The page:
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Homer Watson House and Gallery

1754, Old Mill Road, City of Kitchener, Ontario, N2P, Canada

Formally Recognized: 1980/10/20

The picture features elements of the Scottish Gothic style, 2007.; Lindsay Benjamin, 2007.
Detailed View of South Facade, Homer Watson House
South facade of the Homer Watson House as seen from Old Mill Road, 2007.; Lindsay Benjamin, 2007.
South Facade of the Homer Watson House
No Image

Other Name(s)

Homer Watson House and Gallery
1754 Old Mill Road

Links and documents

Construction Date(s)


Listed on the Canadian Register: 2009/01/27

Statement of Significance

Description of Historic Place

The Homer Watson House and Gallery, located at 1756 Old Mill Road, is situated on the south side of the road between Mill Park Drive and Roos Street in Doon Village in the City of Kitchener. The two-storey brick building was designed in the early Scottish Gothic style and was constructed in 1834 by Adam Ferrie, a founding industrialist in the Village of Doon.

The property was designated for its heritage value by the City of Kitchener under Part IV of the Ontario Heritage Act (By-law 80-197).

Heritage Value

The Homer Watson House is associated with both Doon Village's founding resident, Adam Ferrie and Homer Watson, a local artist of national and international acclaim. The Homer Watson House was first built and owned by Adam Ferrie who established the community's mill and gave the village the name 'Doon'. Ownership passed to Homer Watson in 1883. Watson's artistic ability is reflected in the studio he built in 1893, using stone from a local building. He also constructed a gallery in 1906. He left evidence of his skill on interior pieces such as the frieze, which covers the walls of the studio and anteroom.

Homer Watson's paintings depicted local landscapes between the late 1800s and early 1900s. Some of his pieces were sold to Queen Victoria and others hang in the National Gallery of Canada. During the 1950s, the owners of the Homer Watson House began the Doon School of Fine Art where artistic notables such as Fred Varley from the Group of Seven attended.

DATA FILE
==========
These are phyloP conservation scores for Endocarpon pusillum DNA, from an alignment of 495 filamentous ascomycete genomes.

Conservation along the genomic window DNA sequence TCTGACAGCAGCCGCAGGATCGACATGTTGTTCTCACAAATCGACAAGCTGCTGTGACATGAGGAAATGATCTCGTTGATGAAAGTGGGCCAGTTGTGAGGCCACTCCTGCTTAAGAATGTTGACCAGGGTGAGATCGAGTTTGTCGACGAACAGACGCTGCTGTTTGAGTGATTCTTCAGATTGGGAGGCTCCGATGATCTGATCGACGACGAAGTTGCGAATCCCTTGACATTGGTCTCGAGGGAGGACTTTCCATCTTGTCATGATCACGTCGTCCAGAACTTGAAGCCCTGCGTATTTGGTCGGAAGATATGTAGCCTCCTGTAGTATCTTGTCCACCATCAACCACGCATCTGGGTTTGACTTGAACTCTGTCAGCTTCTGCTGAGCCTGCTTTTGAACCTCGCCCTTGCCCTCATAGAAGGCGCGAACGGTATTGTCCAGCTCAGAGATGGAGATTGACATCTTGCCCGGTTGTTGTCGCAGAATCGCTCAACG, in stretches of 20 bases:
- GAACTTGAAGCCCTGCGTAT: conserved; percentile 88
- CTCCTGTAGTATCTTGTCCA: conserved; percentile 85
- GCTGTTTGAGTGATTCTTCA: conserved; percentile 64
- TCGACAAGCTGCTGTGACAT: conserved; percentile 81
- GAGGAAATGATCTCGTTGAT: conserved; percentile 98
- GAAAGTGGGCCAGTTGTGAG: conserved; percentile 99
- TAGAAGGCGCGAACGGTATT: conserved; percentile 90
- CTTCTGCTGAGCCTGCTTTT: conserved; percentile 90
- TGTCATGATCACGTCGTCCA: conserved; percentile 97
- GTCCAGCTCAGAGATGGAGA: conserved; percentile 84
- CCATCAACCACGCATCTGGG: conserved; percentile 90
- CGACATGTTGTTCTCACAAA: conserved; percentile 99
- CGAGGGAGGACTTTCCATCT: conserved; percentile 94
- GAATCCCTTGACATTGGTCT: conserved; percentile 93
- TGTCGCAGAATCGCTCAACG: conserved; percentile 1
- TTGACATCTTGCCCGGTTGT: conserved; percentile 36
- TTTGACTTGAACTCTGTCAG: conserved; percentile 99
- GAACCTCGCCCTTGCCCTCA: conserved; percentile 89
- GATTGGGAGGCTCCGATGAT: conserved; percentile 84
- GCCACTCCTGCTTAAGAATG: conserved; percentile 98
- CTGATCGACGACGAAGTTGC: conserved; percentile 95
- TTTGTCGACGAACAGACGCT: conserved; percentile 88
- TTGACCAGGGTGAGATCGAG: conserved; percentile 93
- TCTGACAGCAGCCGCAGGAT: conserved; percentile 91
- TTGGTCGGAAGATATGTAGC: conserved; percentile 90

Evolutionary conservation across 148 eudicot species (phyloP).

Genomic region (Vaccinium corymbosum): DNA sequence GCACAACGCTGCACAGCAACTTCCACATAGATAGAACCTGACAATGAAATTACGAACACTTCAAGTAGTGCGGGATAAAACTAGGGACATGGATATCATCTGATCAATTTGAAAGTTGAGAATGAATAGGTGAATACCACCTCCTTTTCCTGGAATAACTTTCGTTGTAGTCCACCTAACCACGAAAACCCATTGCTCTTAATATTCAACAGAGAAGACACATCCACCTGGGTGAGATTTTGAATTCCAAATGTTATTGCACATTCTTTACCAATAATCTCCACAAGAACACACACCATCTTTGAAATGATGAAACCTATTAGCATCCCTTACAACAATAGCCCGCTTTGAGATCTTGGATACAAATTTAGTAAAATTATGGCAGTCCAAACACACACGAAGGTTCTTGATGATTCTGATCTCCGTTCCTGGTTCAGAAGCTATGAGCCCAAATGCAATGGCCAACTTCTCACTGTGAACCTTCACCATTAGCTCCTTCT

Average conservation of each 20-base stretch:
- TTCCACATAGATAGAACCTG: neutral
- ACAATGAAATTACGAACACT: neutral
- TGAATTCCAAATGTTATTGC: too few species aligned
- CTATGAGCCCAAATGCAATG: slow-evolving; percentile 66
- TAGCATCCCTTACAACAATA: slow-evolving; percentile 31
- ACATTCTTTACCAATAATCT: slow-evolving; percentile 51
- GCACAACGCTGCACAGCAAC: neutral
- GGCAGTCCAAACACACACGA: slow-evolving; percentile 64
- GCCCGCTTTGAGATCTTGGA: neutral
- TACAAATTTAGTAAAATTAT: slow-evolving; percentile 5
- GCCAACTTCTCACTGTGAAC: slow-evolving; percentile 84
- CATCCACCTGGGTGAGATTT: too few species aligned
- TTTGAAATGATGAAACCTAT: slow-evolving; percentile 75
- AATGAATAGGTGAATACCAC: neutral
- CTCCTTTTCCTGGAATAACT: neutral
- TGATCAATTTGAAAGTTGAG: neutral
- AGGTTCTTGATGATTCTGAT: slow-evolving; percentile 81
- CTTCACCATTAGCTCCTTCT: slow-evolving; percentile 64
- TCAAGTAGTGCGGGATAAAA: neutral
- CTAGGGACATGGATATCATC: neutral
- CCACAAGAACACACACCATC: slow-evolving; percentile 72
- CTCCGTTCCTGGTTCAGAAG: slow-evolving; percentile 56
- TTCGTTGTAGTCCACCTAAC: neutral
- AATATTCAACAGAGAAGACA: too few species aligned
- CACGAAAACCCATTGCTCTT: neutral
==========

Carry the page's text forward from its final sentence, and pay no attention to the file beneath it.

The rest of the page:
The Homer Watson House is a fine example of early Scottish Gothic architecture. The steeply-sloping roofline, the fieldstone foundation and the compactness of the brick edifice attest to this style. The kitchen and dining room-cum-parlour occupy the basement level. This dominant living area was situated below ground level for insulation purposes. On the main level, the original doors, baseboards and panels are still intact. The original frieze surrounding the studio was painted by Homer Watson.

Sources: Feasibility Study of the Homer Watson House: Kyles, Kyles and Garratt Architects, May 1980; Ministry of Culture Document, July 22, 1980; City of Kitchener By-Law 80-197; City of Kitchener Easement Agreement, December 11, 1990.

Character-Defining Elements

Character defining elements that contribute to the heritage value of the Homer Watson House include the:
- steeply sloping roofline
- fieldstone foundation and brick edifice
- original doors, baseboards and panels on the main level
- the original frieze that surrounds the studio walls




Recognition Authority

Local Governments (ON)

Recognition Statute

Ontario Heritage Act

Recognition Type

Municipal Heritage Designation (Part IV)

Recognition Date


Historical Information

Significant Date(s)

1906/01/01 to 1906/01/01
1893/01/01 to 1893/01/01

Theme - Category and Type

Expressing Intellectual and Cultural Life
Learning and the Arts

Function - Category and Type




Single Dwelling

Architect / Designer



Adam Ferrie

Additional Information

Location of Supporting Documentation

City of Kitchener 200 King Street West PO Box 1118 Kitchener, ON N2G 4G7

Cross-Reference to Collection

Fed/Prov/Terr Identifier




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